In the future, our conferences will be held as part of IUPsyS, as in South Africa at our last gathering in 2014. Our next meeting will be with IUPsyS in Japan during 2016, and we hope to see many of you and your students there! Students are the most important ingredient in our conferences, as they guide psychology into the future. We hope you find here at ICOPE-6 not only good ideas to improve your teaching, but also wonderful colleagues and friends with whom you will continue to collaborate for the rest of your careers. To facilitate this, we have included a list of attendees registered by July 1 with institutional affiliations and email addresses at the end of this program. Please maintain contact with those you find here that share your particular interests and develop collaborative research among your students. That informal, personal interaction is what maintains our group!

In the interest of becoming “paperless” to sustain trees and the environment, all of the submitted abstracts for conference sessions listed here are linked electronically to the conference webpage in the on-line program. This brief program is for your convenience to carry with you as you attend. You may submit it to your institution as proof of attendance when you return home. If you need a certificate of attendance for continuing education credit documentation or for your institutional requirements, please let someone at the registration desk know to sign and validate a certificate.

If you need more information about sessions as you decide which to attend, you can refer to the abstracts linked to the electronic program via your smart phone, laptop or one of the computers available at the conference center. After the conference, proceeds will be solicited, selected and published in a forthcoming internationally-released book, Teaching Psychology around the World, Volume 4 (Cambridge Scholars Publishing, 2016). You are also encouraged to submit papers based on your work to Psychology Learning and Teaching, International Journal of Psychology or Teaching of Psychology, excellent scholarly journals that our participants have had some of the work presented at previous ICOPE conferences featured within. I will provide more information to you after the conference about these options. For now, I am so happy you are with us as we solidify ICOPE as an organization to bring into the future. It is an idea whose time as come, and I am so glad you are a part of helping us bring psychological literacy to people around the world in a contextually appropriate manner to assist in developing self-understanding, clarifying social values, improving health and maintaining peace and sustainability for our fragile planet!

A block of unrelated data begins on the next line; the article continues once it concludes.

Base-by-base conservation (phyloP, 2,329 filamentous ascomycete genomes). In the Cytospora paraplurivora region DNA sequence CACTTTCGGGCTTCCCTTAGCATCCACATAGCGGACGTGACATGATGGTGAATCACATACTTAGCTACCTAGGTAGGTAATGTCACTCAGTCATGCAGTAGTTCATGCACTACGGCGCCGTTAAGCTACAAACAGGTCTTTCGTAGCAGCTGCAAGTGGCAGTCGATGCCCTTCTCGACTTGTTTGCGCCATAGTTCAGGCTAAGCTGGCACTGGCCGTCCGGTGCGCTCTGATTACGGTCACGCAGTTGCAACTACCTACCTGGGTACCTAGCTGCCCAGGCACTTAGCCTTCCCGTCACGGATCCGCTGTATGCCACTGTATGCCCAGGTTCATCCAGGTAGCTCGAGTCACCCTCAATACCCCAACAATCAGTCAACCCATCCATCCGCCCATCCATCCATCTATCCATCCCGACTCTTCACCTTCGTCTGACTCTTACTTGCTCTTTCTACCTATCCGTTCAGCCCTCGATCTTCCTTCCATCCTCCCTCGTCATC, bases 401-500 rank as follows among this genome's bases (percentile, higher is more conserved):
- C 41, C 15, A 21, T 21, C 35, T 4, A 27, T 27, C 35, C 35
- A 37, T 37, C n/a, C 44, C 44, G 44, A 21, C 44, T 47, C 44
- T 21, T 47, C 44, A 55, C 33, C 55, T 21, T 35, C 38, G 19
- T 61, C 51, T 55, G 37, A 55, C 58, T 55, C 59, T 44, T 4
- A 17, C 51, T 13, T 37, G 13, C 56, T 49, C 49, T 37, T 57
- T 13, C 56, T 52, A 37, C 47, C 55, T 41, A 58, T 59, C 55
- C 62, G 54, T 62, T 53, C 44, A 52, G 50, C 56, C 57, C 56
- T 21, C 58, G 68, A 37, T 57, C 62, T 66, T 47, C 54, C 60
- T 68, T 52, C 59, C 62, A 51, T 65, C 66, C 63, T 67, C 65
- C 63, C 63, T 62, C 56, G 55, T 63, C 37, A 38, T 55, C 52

I offer a heartfelt thank you to each of you for attending and helping us further this goal. Namaste. In Lak’ech. Mitakuye Oyasin.

Professor Sherri McCarthy, ICOPE Co-founder and Citizen of the World

Message from Chair, NAU Department of Psychological Sciences

On behalf of the NAU Department of Psychological Sciences, I would like to extend a heartfelt welcome to local, national, and international attendees of the 6th International Conference on Psychology Education. The missions of ITOP and the ICOPE conference align closely with NAU’s priorities regarding the importance of integrating international perspectives into curricula across our university. Indeed, the focus of this year’s conference, psychological literacy, teaching, learning design, and assessment, are topics that are of great interest and importance to the delivery and impact of psychology curriculum. We feel especially privileged to host this conference and we are grateful to our colleagues Dr. Laurie Dickson and Dr. Sherri McCarthy (NAU College of Education) for helping to bring this outstanding conference to NAU and to several members of our department for serving on the program committee. Thank you for bringing your experience, expertise, and enthusiasm for teaching to this conference. We hope that you also have ample opportunity to experience the beauty of Flagstaff and northern Arizona!

Heidi A. Wayment, Ph.D, Professor